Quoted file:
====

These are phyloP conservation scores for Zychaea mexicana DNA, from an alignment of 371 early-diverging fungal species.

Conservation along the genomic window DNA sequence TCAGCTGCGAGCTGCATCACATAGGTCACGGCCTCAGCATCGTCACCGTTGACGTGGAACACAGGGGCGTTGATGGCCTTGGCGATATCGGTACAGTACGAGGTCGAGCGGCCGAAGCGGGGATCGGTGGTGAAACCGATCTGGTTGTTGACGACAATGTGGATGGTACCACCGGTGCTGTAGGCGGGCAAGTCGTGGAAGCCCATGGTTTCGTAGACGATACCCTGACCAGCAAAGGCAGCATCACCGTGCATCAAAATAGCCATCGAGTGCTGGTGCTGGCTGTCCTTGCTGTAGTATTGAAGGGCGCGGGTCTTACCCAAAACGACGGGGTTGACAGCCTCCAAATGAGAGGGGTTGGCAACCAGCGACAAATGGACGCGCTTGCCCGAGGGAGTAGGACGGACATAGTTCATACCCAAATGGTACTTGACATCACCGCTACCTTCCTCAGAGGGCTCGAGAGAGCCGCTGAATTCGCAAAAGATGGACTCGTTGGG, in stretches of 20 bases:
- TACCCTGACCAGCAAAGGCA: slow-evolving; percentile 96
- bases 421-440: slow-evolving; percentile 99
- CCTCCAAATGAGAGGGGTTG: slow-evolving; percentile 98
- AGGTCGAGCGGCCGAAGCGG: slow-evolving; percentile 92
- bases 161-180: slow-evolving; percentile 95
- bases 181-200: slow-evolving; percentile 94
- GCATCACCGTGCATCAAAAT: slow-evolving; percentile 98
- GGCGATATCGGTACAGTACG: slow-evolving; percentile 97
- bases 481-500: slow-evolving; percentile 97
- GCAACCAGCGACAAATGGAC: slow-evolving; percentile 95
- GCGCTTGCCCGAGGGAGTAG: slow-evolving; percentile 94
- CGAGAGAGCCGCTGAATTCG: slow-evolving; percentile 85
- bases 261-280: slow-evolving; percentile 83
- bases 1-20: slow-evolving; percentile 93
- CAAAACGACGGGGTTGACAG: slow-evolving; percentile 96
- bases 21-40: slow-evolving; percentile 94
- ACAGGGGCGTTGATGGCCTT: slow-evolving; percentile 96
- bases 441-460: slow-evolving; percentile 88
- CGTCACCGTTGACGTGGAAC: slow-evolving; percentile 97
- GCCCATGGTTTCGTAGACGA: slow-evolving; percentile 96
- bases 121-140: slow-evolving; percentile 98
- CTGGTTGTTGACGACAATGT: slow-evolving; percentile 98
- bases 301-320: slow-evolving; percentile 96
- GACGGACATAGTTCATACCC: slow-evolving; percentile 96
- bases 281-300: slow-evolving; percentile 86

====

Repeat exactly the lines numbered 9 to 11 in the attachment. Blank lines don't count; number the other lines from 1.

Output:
- GCATCACCGTGCATCAAAAT: slow-evolving; percentile 98
- GGCGATATCGGTACAGTACG: slow-evolving; percentile 97
- bases 481-500: slow-evolving; percentile 97